• Faster group head warmup (head has to travel down from the boiler to the group head, and a warmer group head permits better and more consistent brew water temperature at the portafilter)
  • Energy efficiency - particularly when considering the addition of a warmup timer which turns the machine on about 45 minutes to an hour before first use in the morning
  • Protection of the PVC wiring and terminal insulators from excessive heat
I had some thin, fibreglass piping insulation available in my project bin, and this turned out to be perfect for doing the boiler insulation. 

The naked boiler prior to insulation installation. Note the group head below and forward of the boiler - heat has to move down and forward to pre-heat the group head. 

I used Climaloc Fibreglass Pipewrap Insulation for the Boiler
Wrapping the boiler with fibreglass pipe insulation

Boiler wrapped with fibreglass pipe insulation

Boiler wrapped with fibreglass pipe insulation

Insulating the wiring from the top of the boiler
simply cut out openings for the steam outlet,
boiler heater element and temperature sensors. 
You can see that I wasn't too fussy with the insulation installation - there are some small gaps around the top of the boiler and I wanted some heat loss to heat the top cover / cup warming tray.


In terms of performance, I've definitely noticed that the front and top covers of the machine do not get as hot as they used to - and I was careful when installing the noise damping mat not to cover any air vents or gaps around the top cover. This preserves the ability for air to move through the machine to manage the internal temperature. The group head warms up well, and a 45 minute pre-heat time seems to work very well for optimal brew water consistency in operation.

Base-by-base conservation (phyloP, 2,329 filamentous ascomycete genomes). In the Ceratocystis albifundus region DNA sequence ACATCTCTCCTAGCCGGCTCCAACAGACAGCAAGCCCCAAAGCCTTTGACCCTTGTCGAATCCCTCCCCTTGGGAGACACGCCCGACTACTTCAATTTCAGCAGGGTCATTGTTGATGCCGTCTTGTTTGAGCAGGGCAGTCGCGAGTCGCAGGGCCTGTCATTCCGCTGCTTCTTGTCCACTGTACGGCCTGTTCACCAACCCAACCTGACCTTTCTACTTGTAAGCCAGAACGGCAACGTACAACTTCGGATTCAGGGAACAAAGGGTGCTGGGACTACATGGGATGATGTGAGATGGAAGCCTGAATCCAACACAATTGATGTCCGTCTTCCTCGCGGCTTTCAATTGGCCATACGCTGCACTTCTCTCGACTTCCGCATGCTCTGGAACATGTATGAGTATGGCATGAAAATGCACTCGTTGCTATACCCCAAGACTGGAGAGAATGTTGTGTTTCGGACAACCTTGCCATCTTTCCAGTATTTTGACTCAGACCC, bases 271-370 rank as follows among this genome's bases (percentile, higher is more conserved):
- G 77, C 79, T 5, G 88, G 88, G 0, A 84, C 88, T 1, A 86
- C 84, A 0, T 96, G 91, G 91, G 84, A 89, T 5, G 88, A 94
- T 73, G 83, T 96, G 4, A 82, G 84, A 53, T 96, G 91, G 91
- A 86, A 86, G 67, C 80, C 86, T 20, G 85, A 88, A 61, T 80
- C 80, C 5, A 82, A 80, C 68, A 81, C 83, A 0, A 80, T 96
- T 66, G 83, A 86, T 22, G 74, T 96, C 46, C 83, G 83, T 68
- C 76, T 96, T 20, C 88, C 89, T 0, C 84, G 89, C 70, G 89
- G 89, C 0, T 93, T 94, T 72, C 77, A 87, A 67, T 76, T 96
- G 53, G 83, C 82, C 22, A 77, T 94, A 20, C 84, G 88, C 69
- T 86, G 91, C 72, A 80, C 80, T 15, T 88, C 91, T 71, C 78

Sources and Links

I hope you found this post useful. Feel free to ask questions in the comments section below. I answer all questions. If you're interested, you can help support this site by using the following links to in the United States. My go-to place for Rancilio Silvia parts in Canada is


Rancilio Silvia PID Temperature Controller Installation

This isn't a post about coffee brewing technique - there's lots of great sites and posts dedicated to this on the interweb. I love my Rancilio Siliva - I look at it as a simple, rugged, reliable machine for making coffee. It has it's limitations however, and one of them is the ability to manage brewing water temperature. There is no temperature indication on the stock Silvia, and the brew water thermostat on the boiler has just two setpoints - water heating lower limit, and upper limit.

Auber PID Temperature Controller - White LED version
The installation of a PID (proportional–integral–derivative) temperature controller is designed to resolve these limitations by providing temperature display, and automated brewing and steaming functions with the ability to customize key settings - such as brew water temperature, brewing time, and so on.